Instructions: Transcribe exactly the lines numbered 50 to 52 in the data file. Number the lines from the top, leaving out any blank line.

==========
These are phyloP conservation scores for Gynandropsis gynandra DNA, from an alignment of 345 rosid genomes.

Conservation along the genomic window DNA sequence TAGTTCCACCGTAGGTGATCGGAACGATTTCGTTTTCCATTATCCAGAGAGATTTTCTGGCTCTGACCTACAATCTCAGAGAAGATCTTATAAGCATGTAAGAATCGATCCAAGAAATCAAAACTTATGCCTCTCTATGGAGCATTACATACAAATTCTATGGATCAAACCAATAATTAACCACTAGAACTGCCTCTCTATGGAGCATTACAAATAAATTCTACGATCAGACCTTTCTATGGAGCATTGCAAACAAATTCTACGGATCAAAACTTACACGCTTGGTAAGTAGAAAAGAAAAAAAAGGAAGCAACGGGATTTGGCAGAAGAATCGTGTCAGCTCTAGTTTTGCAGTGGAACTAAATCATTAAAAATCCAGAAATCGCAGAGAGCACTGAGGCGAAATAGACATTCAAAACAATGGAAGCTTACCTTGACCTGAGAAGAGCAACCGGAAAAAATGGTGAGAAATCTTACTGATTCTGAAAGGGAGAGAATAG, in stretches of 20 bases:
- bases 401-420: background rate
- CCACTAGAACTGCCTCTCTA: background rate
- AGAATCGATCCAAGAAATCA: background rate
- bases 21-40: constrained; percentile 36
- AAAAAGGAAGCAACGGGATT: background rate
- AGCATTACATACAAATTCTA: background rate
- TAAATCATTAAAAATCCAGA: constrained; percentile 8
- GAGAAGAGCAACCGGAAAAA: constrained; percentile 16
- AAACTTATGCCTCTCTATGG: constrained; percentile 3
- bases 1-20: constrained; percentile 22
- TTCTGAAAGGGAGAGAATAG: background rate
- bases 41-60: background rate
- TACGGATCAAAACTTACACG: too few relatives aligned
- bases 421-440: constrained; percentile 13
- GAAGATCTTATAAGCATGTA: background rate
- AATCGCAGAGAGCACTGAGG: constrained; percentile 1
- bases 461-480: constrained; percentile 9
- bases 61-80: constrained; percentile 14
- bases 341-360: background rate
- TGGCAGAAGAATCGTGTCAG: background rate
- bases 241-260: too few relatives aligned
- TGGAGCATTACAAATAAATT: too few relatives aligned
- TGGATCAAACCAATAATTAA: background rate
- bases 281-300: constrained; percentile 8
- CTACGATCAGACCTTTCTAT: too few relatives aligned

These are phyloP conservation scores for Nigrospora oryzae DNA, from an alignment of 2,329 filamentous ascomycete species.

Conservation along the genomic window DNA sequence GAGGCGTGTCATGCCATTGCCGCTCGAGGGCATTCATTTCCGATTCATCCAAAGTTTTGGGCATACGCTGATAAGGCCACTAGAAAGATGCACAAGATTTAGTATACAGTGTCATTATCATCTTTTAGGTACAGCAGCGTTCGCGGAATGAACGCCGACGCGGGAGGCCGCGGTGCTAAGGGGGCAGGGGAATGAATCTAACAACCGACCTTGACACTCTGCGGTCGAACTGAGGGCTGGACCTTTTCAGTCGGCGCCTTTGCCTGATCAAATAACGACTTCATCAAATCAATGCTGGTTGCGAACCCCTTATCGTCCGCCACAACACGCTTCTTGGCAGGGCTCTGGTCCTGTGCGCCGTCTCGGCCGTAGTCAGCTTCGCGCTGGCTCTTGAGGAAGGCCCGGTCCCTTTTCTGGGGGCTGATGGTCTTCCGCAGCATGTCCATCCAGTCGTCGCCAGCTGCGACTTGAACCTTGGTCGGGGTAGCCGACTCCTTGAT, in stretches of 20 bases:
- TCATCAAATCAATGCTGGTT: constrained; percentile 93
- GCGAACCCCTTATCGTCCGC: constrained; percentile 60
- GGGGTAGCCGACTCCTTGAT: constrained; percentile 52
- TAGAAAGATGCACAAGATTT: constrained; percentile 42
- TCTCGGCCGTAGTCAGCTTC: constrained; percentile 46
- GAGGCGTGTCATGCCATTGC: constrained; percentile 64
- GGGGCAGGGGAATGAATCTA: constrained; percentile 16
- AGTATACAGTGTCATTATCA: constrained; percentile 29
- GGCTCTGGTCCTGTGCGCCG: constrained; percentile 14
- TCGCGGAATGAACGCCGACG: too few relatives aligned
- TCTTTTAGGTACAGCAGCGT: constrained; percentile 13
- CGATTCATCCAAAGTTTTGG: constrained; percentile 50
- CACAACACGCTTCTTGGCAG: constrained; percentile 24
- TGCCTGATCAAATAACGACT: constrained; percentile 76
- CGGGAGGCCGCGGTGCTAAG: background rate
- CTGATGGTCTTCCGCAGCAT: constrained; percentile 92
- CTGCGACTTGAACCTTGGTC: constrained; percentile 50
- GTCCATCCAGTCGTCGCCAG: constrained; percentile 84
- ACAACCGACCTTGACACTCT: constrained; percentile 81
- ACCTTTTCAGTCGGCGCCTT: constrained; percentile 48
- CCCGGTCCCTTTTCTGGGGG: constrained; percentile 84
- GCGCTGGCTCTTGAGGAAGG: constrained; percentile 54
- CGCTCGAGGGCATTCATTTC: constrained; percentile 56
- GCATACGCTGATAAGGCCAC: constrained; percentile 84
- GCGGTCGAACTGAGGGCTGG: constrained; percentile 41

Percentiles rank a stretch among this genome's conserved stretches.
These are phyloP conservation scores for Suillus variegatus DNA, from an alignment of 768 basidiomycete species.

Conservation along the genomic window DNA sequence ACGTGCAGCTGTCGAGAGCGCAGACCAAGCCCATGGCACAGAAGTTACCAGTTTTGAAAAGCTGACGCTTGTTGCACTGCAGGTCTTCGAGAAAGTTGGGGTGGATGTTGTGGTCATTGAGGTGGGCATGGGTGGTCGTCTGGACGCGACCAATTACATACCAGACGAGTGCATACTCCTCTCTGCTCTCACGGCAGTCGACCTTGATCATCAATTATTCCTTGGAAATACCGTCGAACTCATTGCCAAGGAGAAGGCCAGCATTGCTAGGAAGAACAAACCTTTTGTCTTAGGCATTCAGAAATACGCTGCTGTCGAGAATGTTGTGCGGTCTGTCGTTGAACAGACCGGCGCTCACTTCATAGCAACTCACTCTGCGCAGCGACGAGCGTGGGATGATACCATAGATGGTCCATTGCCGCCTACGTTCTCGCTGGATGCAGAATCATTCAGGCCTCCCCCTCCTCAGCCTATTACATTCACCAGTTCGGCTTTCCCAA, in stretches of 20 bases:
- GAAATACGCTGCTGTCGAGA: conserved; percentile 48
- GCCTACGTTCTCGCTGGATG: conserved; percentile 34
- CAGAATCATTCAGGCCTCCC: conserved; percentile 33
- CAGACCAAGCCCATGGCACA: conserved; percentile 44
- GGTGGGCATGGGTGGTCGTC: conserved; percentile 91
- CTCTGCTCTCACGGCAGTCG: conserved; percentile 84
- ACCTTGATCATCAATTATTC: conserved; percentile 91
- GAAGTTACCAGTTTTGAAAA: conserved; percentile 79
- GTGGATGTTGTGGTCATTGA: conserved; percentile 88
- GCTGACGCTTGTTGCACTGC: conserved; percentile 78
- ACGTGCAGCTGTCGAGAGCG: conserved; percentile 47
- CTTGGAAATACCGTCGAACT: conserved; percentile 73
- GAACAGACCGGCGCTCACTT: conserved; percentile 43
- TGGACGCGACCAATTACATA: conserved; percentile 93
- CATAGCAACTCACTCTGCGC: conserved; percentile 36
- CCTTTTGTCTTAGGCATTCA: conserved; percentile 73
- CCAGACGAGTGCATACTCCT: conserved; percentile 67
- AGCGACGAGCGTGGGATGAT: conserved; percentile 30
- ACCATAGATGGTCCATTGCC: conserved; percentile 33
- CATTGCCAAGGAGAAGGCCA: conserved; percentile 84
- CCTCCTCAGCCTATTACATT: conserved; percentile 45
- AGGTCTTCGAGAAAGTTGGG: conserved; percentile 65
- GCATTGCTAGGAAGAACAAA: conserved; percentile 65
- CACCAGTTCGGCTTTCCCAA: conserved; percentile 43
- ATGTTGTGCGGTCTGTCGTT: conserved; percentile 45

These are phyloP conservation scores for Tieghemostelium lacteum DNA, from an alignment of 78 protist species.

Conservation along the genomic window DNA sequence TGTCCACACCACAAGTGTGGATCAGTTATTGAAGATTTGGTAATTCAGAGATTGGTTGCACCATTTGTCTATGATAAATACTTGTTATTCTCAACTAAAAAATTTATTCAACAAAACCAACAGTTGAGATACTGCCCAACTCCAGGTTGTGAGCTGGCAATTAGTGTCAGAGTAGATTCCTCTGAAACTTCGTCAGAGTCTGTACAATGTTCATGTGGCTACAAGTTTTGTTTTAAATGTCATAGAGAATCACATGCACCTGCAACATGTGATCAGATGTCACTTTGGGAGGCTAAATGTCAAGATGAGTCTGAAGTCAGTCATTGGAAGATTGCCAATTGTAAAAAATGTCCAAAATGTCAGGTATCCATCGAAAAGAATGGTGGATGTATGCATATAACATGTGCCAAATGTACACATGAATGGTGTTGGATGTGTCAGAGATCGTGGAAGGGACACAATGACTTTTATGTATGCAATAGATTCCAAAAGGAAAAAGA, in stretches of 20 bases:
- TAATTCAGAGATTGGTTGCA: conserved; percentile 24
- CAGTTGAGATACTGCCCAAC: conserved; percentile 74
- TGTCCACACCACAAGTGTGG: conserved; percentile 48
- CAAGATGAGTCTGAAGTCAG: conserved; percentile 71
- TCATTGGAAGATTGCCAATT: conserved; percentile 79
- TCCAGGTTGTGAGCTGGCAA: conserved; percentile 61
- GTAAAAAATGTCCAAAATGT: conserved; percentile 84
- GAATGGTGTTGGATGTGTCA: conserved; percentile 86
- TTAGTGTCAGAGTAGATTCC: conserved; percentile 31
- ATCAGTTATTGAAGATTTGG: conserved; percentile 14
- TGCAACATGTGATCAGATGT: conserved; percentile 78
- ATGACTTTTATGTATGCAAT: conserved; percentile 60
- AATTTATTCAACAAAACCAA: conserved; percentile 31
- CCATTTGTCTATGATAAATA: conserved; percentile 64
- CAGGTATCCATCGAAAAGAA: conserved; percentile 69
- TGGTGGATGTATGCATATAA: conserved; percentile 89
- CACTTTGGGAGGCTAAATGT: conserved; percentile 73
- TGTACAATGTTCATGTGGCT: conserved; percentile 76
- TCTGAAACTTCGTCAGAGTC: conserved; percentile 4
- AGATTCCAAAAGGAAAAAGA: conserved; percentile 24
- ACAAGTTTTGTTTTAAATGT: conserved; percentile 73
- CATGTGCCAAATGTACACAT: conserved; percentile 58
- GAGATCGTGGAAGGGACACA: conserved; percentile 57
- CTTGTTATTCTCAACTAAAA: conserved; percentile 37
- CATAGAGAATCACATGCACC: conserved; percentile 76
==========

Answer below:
- CCCGGTCCCTTTTCTGGGGG: constrained; percentile 84
- GCGCTGGCTCTTGAGGAAGG: constrained; percentile 54
- CGCTCGAGGGCATTCATTTC: constrained; percentile 56